We train the translation networks for 375 000 iterations. Afterwards, we translate all images from , using five randomly drawn style vectors for each image, resulting in 100 000 images which we call the synthetic data set .
Evaluating the image quality quantitatively is difficult. Instead, we validate the usefulness of the synthetic data set by using it as training data for a segmentation task: As a baseline, we first train a TernausNet-11  on the real Cholec80 validation data set in a leave-one-patient-out cross-validation (five models trained, each time one patient is left out of the training data to be used for testing). We then train the same network only on the synthetic data and validate it on all five patients in . Furthermore, we test how the performance changes if the network which is already trained on
is fine-tuned on the real data in the same cross-validation as before. The experiments are repeated for a TernausNet which has previously been pre-trained on the ImageNet data set.
To see how our synthetic data helps in the adaptation to a wider diversity of images, we evaluate the pre-initialized TernausNets on images from 13 liver staging sequences, in which a total of roughly 2000 images are segmented .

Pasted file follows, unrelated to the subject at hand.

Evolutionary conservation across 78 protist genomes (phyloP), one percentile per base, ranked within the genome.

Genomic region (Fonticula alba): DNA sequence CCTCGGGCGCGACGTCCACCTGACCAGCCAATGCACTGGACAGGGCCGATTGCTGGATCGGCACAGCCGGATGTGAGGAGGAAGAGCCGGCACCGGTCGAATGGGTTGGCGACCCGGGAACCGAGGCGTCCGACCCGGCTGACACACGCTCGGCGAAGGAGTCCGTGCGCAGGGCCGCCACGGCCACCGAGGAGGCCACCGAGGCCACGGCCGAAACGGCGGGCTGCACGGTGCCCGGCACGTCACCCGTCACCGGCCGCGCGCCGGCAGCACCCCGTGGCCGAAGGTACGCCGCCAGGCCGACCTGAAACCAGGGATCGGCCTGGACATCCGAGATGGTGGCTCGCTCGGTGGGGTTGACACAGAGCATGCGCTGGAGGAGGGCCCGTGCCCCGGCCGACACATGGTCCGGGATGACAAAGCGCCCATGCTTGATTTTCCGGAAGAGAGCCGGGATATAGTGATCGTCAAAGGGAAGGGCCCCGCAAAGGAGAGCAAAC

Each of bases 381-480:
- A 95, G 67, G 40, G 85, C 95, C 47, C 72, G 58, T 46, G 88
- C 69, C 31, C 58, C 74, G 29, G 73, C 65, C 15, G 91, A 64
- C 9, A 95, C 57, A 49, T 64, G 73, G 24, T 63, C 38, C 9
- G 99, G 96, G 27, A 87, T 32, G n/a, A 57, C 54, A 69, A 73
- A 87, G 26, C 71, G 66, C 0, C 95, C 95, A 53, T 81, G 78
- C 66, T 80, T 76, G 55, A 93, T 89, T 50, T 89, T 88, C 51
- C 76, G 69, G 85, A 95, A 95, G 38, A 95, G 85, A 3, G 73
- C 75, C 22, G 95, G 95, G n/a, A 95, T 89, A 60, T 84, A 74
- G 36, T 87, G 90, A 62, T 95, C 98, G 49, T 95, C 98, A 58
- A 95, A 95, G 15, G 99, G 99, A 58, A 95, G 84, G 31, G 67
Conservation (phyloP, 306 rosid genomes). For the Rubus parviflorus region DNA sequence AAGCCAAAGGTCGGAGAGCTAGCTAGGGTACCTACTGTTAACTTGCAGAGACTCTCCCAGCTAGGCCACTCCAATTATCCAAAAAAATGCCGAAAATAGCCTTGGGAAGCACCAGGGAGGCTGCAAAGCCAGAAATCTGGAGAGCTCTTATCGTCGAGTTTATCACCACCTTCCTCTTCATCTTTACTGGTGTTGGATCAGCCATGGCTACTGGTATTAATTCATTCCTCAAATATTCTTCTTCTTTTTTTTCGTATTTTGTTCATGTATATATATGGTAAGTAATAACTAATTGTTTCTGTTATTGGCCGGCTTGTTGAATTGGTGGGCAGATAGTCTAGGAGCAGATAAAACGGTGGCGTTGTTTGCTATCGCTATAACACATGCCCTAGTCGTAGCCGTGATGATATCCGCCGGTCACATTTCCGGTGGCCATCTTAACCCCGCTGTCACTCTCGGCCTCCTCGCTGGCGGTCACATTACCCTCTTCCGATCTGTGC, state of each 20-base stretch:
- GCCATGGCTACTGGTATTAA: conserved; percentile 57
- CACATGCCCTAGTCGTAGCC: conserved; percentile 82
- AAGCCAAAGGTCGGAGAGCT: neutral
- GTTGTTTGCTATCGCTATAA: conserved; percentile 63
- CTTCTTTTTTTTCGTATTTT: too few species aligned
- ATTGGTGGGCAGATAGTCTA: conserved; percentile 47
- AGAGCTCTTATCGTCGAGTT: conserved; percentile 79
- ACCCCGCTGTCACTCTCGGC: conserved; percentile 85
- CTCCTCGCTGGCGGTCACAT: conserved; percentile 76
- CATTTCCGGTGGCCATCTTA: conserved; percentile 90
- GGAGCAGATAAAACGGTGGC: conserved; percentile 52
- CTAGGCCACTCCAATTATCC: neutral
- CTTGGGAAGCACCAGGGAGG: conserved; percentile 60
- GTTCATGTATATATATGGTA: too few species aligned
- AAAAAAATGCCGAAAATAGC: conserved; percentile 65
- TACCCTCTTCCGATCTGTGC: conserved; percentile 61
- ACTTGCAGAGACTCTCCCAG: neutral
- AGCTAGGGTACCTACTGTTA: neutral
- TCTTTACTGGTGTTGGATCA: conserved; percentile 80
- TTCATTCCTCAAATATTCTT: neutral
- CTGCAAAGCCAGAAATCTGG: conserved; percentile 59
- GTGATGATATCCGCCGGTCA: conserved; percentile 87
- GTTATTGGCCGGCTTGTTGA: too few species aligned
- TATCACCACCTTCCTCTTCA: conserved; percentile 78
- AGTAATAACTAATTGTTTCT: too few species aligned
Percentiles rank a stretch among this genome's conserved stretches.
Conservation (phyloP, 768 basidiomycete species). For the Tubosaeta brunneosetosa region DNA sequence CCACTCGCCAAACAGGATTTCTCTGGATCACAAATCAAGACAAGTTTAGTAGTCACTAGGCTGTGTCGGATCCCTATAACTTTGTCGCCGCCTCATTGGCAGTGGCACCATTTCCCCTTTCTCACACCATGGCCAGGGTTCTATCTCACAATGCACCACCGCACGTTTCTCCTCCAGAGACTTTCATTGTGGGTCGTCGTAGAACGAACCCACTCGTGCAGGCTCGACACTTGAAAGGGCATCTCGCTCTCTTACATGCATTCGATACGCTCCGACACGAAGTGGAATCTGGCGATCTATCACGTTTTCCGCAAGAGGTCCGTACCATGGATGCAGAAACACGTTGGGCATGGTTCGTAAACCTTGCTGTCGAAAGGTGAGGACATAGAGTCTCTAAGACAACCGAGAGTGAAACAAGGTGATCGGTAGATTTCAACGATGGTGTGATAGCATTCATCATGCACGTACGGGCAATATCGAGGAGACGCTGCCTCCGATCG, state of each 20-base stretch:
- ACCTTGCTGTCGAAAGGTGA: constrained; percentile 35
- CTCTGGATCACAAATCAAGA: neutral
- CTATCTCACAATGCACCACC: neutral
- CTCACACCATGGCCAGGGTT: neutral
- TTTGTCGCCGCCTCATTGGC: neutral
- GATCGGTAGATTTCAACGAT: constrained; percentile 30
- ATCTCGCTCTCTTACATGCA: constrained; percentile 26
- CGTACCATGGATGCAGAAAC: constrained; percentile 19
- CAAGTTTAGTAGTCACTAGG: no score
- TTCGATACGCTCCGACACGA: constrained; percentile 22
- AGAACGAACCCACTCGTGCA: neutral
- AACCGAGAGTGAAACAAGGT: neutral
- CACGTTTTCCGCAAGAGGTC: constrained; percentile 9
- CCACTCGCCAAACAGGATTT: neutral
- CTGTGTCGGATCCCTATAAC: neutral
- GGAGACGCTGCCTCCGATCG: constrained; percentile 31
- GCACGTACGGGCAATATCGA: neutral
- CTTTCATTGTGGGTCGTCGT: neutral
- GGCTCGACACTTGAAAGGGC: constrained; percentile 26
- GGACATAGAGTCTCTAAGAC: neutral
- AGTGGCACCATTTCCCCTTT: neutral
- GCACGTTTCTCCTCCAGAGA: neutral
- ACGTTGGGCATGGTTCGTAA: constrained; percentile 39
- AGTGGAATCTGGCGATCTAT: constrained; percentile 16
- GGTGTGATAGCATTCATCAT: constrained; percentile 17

Using the MS-SSIM loss can greatly improve the preservation of image structure, as shown qualitatively in Fig. 4 and helps in the correct usage of textures: The correct assignment of texture to the various organs can be clearly seen and close-up shots of the liver surface result in highly detailed liver texture translations (more translation results in the supplementary materials).
|Training data||P76||P77||P78||P79||P80||Staging Procedures|
Training on our synthetic data shows considerable improvements over training only on the real data (Table 1). When using the synthetic data for pre-training, the median dice score improved by an average of 16 percent (no ImageNet pre-training) and 11 percent (with ImageNet pre-training).